|M.Sc Student||Fridman Yearit|
|Subject||Development of Methods for Selective Labeling of Telomerase|
with Fluorophores for Analysis of Conformational
Changes by Fluorescence Resonance Energy
|Department||Department of Biology||Supervisor||Professor Haim Manor|
Telomeres are DNA - protein structures found at the ends of linear eukaryotic chromosomes. They protect the chromosomes from degradation and end to end fusion. The eukaryotic DNA replication apparatus cannot finish the replication of linear DNA molecules. Therefore, in many types of cells, the telomeres are shortened after each cell division. In other type of cells, particularly cancer cells, telomere shortening is prevented by the presence of the enzyme telomerase.
Telomerase is a specialized reverse transcriptase. Unlike other reverse transcriptases, telomerase uses as a template an RNA template which is an integral part of the enzyme. In addition to the RNA, which is designated Telomerase RNA (TER), the enzyme contains a catalytic protein subunit, designated TERT (Telomerase Reverse Transcriptase), and auxiliary proteins.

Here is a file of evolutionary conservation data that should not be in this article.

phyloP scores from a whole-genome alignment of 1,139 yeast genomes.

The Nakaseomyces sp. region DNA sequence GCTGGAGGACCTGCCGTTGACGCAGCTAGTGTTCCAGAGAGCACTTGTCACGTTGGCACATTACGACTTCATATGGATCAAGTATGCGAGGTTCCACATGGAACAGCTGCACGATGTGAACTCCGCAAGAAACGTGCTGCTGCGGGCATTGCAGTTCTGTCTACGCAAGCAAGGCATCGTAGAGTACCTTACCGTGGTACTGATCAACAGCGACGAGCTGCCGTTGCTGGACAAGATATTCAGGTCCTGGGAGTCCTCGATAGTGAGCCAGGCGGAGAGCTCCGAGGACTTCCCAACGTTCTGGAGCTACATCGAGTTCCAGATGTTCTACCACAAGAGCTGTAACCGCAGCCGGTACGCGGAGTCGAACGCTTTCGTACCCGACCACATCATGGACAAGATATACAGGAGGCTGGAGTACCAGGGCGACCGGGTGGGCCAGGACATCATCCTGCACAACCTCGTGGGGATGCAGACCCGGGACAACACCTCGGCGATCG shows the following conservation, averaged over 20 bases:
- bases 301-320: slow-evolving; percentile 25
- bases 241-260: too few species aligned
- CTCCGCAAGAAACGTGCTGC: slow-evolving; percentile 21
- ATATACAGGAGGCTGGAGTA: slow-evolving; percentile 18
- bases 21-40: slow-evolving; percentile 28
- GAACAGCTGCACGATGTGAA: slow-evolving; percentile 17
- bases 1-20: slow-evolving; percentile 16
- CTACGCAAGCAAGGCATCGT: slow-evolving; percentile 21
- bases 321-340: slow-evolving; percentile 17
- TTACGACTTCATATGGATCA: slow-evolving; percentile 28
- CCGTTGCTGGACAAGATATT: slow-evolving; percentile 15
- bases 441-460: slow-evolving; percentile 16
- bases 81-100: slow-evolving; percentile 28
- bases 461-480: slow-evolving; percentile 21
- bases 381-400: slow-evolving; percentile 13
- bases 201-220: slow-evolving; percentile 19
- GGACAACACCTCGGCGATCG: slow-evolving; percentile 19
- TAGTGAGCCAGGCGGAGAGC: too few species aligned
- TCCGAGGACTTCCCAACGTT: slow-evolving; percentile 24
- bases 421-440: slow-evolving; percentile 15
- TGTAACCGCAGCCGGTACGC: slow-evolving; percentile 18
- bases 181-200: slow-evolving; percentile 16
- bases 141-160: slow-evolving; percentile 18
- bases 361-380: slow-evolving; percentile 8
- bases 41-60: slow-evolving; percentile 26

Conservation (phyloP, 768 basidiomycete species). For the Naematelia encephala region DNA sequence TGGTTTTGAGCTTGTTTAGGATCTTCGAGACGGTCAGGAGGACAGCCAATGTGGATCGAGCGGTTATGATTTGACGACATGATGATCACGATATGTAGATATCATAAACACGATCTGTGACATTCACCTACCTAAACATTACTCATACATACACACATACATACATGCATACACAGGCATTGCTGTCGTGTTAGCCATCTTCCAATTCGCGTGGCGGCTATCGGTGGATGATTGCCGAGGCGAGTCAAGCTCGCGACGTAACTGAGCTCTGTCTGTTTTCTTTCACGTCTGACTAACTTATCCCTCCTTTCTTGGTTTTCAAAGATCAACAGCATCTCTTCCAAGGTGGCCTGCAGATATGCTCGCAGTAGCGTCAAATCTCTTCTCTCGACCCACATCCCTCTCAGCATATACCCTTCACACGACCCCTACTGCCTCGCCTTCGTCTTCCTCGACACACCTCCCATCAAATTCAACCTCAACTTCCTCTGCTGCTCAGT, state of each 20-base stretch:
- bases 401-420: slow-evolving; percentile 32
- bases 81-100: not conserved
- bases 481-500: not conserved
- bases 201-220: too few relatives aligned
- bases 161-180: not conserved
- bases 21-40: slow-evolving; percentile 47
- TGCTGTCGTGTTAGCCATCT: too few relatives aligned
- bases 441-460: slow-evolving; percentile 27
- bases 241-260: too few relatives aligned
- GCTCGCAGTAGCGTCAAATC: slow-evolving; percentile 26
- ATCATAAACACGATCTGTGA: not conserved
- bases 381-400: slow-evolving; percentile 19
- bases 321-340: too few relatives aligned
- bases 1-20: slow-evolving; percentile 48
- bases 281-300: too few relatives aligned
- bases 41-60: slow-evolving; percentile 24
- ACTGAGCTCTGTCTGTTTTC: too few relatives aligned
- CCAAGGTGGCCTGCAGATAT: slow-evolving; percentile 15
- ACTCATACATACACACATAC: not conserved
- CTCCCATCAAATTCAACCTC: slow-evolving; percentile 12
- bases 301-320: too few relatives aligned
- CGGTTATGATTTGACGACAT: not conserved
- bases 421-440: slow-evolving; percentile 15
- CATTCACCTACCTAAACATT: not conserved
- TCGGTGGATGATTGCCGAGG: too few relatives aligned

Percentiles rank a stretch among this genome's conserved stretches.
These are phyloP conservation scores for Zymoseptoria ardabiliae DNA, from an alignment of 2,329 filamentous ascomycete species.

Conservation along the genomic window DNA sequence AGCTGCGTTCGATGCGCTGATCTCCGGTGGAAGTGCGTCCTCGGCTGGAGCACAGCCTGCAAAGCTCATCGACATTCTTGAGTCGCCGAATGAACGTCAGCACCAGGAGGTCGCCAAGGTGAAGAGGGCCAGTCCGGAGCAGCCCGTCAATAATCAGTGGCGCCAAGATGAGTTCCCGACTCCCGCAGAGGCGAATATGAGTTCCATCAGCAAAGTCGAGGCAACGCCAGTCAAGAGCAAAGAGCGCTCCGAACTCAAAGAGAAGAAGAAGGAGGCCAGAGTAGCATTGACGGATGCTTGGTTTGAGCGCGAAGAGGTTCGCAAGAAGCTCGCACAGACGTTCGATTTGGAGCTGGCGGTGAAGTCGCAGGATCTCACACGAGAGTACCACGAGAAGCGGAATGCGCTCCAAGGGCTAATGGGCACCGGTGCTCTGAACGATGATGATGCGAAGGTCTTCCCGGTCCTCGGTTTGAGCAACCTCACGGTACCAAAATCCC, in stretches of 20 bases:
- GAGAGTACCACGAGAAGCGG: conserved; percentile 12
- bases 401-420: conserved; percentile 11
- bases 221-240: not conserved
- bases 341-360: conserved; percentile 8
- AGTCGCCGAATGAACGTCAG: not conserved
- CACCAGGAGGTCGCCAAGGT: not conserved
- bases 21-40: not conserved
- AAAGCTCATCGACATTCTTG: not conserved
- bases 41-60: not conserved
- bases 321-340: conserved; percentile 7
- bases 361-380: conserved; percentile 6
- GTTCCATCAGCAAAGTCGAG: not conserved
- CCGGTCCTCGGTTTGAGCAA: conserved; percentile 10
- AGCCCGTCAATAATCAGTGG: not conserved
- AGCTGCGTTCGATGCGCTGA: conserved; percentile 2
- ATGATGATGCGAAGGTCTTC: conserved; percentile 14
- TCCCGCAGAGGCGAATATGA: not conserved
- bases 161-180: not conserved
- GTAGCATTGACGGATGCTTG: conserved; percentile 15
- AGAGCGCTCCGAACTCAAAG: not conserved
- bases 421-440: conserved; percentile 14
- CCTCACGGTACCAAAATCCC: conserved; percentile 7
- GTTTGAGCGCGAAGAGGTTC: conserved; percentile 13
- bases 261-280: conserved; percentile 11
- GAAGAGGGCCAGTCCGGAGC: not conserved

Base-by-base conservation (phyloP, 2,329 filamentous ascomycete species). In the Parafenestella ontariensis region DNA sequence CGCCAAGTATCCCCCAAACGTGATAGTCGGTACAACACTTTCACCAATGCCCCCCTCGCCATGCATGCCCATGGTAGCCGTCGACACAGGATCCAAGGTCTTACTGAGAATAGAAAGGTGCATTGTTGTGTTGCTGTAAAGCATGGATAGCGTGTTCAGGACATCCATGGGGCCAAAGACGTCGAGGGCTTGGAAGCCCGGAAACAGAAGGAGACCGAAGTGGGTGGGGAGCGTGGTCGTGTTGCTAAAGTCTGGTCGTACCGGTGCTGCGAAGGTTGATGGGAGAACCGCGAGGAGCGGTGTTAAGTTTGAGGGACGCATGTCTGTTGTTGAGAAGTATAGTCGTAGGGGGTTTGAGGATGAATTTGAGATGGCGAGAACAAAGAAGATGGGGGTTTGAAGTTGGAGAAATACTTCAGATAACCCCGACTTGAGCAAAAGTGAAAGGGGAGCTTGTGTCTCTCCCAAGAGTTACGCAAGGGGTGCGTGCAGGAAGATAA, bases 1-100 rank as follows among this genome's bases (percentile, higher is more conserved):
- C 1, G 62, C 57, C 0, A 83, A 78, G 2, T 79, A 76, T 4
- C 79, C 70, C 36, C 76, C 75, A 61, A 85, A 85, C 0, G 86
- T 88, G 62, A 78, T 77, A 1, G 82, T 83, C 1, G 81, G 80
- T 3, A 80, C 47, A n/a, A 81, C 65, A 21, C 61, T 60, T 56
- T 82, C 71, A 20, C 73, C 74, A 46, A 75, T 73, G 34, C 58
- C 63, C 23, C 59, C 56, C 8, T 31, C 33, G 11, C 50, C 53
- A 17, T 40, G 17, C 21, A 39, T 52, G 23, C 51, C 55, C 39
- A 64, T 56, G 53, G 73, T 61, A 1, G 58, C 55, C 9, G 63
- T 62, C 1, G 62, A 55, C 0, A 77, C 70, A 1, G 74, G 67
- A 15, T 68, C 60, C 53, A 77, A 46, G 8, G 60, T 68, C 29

The aim of my research was to study conformational changes that occur in the RNA component of the telomerase after its assembly with the protein subunit. I used for this study in vitro reconstituted Tetrahymena telomerase core consisting of TERT and TER, and the technique of Fluorescence Resonance Energy Transfer (FRET). To perform this study, I developed techniques for labeling the TER molecules at their 5'-end with a donor fluorophore and at their 3'-end with an acceptor fluorophore. I first measured the FRET that occurred between the two ends in purified TER molecules. Using these data, I calculated a distance of 45Å between the two ends. Next, I reconstituted the core enzyme with the labeled TER molecules and measured FRET again. The data indicated that the distance between the 5' and 3' ends of the TER molecules increased upon enzyme assembly, an indication of a significant conformational change that occurred in the RNA. This work lays the foundation for further studies on conformational changes that occur in telomerase during assembly and catalysis.